Thursday, November 29, 2012
In the News (November Good Steward)
We feel a certain amount of frustration when we hear that some of our brother and sister Catholics have lost their lives because they are a different religion. I can imagine the scene of a few people at a time, slipping into a side door to come to Mass. To not call attention would certainly be better. Just like in our parish there would be hugs to greet one another. Having made it through the door would make everyone feel safe. There were little conversations in every part of the Church, discussing the well-being of some in the little congregation that were not present. But everyone was accounted for and they nervously started the Mass.
We can hardly dismiss the thoughts that this is the way it was for the first Christians. One of the criticisms of the ancient Church was that it was a secret society, with a closed membership. If it were too open it would quickly call attention. There is a little archeological evidence to help form this image. There have been found some larger buildings that would hold a hundred to two hundred souls. Interestingly, since there have been lots of Sunday school lessons that told about the Jews persecuting the Christians, some of these were similarly configured. They are like Jewish Synagogues and Christian Churches right next to each other. They are built on quiet streets and no one asked what went on there. Whispers guided those who might be interested in learning more about this unique religious movement.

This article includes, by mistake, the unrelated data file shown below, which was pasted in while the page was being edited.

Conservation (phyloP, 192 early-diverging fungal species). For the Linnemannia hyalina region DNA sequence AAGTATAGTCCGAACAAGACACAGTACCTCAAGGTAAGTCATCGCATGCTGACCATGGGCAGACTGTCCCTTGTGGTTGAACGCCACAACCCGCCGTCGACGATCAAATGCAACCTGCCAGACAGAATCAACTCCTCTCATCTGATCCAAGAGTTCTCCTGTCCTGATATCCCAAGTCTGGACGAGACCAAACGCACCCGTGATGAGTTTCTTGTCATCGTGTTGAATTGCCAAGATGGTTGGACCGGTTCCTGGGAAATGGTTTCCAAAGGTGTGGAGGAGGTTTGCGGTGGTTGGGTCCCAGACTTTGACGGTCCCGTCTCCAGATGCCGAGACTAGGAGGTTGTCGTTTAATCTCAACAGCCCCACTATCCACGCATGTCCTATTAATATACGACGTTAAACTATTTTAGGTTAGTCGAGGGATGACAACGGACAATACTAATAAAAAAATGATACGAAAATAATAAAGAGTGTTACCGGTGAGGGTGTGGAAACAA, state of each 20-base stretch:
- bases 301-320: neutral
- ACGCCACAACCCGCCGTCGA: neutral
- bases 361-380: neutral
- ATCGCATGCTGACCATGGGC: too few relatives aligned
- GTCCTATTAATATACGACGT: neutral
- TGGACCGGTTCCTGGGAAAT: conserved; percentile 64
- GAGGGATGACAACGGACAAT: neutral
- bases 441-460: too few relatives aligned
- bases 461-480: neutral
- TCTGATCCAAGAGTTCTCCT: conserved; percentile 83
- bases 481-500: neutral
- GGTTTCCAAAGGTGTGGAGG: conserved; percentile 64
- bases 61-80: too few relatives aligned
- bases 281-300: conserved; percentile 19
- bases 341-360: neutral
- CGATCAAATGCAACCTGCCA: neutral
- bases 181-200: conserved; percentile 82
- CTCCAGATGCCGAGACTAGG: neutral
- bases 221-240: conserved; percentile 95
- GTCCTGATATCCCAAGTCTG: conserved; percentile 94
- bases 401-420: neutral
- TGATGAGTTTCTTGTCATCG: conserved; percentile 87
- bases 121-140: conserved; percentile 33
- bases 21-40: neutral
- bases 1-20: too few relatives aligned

There are always sacrifices, especially in an organization such as the Church. Sacrifice is a way of life. Sometimes it may not seem so, because the sacrifices seem small or unnoticed. We might hear about them or read about them but if we are not careful we might miss them entirely. I have to imagine that Jesus and the Saints, especially the martyrs take great notice. But this is not merely the stuff of excited children dressed up like Saints. That is all very well and good, especially if someday they realize that the costume they are wearing is more real than they might think. We could certainly say a lot about Columbine and other such horrific and violent events. And for those in Nigeria, may they be remembered with the glory of the martyrs. May the blood that was shed by those gathering for Mass be remembered as an efficacious sign of the Passion and Death of Jesus. May His Passion heal our world.
We would ask ourselves if this could help us all to be more enthusiastic about our attendance at Mass. Simply ask the question, “Am I going to be in Mass this Sunday?”
We are taking a collection during Cardinal Tumi’s visit. It will be sent to the Church in Nigeria in memory of those who have lost their lives in the civil strife there.
Posted by Fr. Tim at 6:19 PM